COO Ivan Tornos added that Rosa represents a unique part of an ecosystem comprised of many parts and pieces. The integrated solution with pre-operation software through a partnership with Apple, for instance, creates a different offering in surgical robotics.
“If you go out there and ask physicians why — or payers, for that matter — why are they choosing Rosa other than the outcomes and the technology at play, they like the efficiency, they like the fact that our preplanning is easier, they’re seeing the outcomes,” Tornos said. “And I think those are the reason why we’re seeing the great momentum with Rosa.”
Last month, NeuroOne announced it received expanded FDA 510(k) clearance to market its Evo sEEG Electrode technology for temporary use with brain recording, monitoring and stimulation equipment. ZB has an exclusive development and distribution agreement with NeuroOne for its thin film technology. The plan has been that if NeuroOne secured the 30-day-use clearance from FDA for the Evo sEEG , ZB would sell it to neurosurgeons for use in its Rosa One Brain robot-assisted neurosurgery system.
Smith+Nephew: Cori still in early stages with ‘great potential’Smith+Nephew globally launched its Cori handheld surgical robot system last year and earlier this year added total hip arthroplasty to Cori’s offerings, having previously designed it for total knee arthroplasty.
On the company’s second-quarter earnings call, CFO Anne-Francoise Nesmes noted that Cori’s first assisted hip and cementless knee procedures were completed during the three-month period.
Last month, S+N announced the first knee replacement cases using the Cori system.
CEO Deepak Nath said the company sees “great potential” in Cori as a platform representing “a different paradigm.” He added that feedback from surgeons had provided a range of opinions, but the company is encouraged by early results.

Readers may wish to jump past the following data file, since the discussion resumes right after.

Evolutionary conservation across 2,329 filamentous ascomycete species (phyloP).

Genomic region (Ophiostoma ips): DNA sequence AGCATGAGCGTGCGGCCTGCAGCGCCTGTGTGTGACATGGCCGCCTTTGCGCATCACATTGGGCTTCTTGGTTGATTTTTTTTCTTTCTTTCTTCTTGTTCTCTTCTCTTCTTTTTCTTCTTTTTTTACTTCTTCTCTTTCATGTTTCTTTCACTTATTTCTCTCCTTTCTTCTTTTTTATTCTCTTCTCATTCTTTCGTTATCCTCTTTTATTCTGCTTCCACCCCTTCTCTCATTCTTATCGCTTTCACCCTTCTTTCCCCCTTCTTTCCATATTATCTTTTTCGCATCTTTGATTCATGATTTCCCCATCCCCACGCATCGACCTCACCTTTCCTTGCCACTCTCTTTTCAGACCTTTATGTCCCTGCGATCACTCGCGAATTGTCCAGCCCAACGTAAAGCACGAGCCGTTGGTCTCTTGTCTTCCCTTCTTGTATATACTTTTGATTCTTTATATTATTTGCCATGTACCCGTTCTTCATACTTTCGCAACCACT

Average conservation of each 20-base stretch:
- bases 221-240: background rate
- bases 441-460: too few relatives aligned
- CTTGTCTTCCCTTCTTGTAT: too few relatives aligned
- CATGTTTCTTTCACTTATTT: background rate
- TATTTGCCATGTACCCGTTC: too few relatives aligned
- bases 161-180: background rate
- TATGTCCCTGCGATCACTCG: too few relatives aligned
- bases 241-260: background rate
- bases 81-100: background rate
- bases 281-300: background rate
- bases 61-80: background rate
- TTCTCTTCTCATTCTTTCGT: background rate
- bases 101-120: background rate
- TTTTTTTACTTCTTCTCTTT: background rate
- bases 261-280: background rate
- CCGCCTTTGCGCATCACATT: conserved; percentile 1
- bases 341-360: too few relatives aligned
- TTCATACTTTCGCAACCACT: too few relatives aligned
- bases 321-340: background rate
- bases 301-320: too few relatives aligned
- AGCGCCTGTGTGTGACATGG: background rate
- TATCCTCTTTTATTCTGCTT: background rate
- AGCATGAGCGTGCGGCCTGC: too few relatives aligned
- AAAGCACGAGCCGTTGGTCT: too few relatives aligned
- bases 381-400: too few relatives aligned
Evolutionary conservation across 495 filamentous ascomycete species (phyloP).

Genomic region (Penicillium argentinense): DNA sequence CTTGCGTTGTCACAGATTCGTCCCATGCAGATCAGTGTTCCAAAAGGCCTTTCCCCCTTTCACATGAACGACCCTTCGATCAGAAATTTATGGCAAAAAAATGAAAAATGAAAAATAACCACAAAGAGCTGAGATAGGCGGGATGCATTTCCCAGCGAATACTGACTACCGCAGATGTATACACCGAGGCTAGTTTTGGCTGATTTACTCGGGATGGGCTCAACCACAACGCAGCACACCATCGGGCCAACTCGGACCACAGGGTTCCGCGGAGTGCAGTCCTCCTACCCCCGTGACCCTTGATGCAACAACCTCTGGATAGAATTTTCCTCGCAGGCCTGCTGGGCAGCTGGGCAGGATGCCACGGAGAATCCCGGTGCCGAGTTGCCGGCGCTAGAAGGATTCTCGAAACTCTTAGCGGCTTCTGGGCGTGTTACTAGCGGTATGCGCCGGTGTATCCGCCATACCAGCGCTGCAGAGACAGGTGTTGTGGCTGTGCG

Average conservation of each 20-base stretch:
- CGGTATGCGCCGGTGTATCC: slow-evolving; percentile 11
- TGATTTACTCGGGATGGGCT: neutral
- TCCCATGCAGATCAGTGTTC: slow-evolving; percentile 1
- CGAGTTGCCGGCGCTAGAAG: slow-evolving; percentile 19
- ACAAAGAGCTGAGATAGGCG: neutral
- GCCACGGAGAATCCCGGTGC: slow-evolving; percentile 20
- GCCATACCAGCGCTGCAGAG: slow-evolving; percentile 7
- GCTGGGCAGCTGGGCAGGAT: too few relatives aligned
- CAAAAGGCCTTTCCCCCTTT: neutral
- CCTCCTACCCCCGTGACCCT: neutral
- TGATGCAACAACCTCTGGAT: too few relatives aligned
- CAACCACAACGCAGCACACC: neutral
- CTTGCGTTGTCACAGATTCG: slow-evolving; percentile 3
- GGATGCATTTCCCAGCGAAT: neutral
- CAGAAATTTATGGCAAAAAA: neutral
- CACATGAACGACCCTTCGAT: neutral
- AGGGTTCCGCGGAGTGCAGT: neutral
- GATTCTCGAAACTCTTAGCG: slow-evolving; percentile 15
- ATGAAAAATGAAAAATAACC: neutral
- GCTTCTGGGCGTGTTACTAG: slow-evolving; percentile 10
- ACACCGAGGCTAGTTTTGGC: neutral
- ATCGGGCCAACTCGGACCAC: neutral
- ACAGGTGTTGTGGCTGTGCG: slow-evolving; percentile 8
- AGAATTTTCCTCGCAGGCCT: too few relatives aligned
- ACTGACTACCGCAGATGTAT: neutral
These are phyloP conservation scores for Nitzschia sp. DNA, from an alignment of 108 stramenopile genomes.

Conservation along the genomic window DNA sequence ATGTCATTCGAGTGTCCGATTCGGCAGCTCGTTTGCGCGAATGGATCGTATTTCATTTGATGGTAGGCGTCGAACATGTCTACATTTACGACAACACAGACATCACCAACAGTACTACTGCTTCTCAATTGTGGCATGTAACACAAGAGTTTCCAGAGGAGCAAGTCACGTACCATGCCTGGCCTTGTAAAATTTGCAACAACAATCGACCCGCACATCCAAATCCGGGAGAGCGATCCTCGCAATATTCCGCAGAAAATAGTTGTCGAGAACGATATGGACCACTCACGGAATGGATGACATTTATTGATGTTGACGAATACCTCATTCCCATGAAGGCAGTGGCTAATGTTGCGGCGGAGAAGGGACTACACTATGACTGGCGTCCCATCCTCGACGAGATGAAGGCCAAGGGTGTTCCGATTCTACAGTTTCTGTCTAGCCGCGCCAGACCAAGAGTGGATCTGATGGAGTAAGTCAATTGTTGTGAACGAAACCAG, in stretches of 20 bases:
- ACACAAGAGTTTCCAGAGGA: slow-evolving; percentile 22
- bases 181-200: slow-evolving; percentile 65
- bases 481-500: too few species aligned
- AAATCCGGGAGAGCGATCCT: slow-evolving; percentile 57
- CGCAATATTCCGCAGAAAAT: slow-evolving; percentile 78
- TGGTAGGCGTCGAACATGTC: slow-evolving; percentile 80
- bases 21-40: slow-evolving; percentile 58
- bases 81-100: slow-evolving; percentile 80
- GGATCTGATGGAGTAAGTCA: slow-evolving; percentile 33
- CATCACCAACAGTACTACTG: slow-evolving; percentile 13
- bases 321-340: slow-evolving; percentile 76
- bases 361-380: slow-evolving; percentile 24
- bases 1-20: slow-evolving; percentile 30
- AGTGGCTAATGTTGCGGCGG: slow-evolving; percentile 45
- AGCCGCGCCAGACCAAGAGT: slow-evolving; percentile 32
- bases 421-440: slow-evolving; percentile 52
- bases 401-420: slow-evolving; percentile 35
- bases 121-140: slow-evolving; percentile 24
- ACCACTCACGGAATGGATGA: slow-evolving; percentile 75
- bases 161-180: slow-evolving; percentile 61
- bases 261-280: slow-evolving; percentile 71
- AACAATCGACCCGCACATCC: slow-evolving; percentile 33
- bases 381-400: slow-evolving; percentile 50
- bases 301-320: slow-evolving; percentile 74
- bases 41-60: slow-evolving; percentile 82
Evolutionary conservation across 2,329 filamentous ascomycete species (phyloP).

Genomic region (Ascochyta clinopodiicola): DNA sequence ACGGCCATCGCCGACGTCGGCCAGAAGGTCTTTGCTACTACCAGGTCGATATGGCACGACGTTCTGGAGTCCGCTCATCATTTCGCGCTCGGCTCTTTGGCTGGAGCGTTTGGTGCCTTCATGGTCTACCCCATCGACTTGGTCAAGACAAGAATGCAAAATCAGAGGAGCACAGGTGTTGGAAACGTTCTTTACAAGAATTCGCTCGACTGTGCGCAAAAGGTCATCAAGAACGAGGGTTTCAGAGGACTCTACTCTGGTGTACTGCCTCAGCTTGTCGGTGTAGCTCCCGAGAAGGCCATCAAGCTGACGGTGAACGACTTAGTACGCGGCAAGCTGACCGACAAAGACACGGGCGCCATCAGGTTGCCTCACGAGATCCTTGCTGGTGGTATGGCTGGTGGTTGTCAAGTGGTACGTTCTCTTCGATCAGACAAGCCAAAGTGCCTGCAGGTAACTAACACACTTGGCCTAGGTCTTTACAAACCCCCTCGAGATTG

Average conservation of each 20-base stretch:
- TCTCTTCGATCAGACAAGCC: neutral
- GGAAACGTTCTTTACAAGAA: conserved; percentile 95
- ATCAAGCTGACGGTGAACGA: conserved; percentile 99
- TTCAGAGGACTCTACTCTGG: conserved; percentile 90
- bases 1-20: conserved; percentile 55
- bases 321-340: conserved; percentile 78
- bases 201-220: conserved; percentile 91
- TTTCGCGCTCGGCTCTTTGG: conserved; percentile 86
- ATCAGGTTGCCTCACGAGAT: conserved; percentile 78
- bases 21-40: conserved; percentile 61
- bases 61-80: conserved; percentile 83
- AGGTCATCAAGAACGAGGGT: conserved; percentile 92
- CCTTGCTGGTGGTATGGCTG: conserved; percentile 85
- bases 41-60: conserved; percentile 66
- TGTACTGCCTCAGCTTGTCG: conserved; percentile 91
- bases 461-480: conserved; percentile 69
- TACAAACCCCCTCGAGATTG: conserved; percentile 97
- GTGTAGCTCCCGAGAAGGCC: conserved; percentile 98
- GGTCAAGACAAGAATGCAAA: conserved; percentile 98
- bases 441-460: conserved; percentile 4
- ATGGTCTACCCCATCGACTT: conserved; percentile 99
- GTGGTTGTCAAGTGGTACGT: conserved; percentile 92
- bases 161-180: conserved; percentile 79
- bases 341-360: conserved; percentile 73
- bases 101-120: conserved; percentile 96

“In Cori, we’ve got a platform that’s still in the early stages in terms of functionality and indications, but we’re adding to it … overnight,” Nath said. “That’s a change from the past where we now have a portfolio, and we’ve got enabling technologies to drive growth.”
The company first launched the Cori surgical system in 2020 in the U.S. after FDA clearance.
According to the company, Cori is a compact, fully mobile offering with a 3D intraoperative imaging system and an advanced robotic sculpting tool. The surgeon uses a pointer to digitally “paint” over the bone surface that needs removal. The surgeon then uses a handheld cutting tool that has a robotic feature. The robotic feature automatically halts the spinning of the tool’s burr if it’s outside the painted area.
EndoQuest: Scar-free surgery
The company’s Endoluminal Surgical (ELS) system is still in the investigational stage with no FDA clearance at this time. It offers enhanced dexterity to rival that of an actual surgeon, according to the company. ELS is also meant to perform an array of procedures through several natural orifices.
Associate editor Sean Whooley and senior editor Danielle Kirsh contributed to this report. This story originally ran on Aug. 19, 2022. Updated Nov. 14, 2022, with recent news.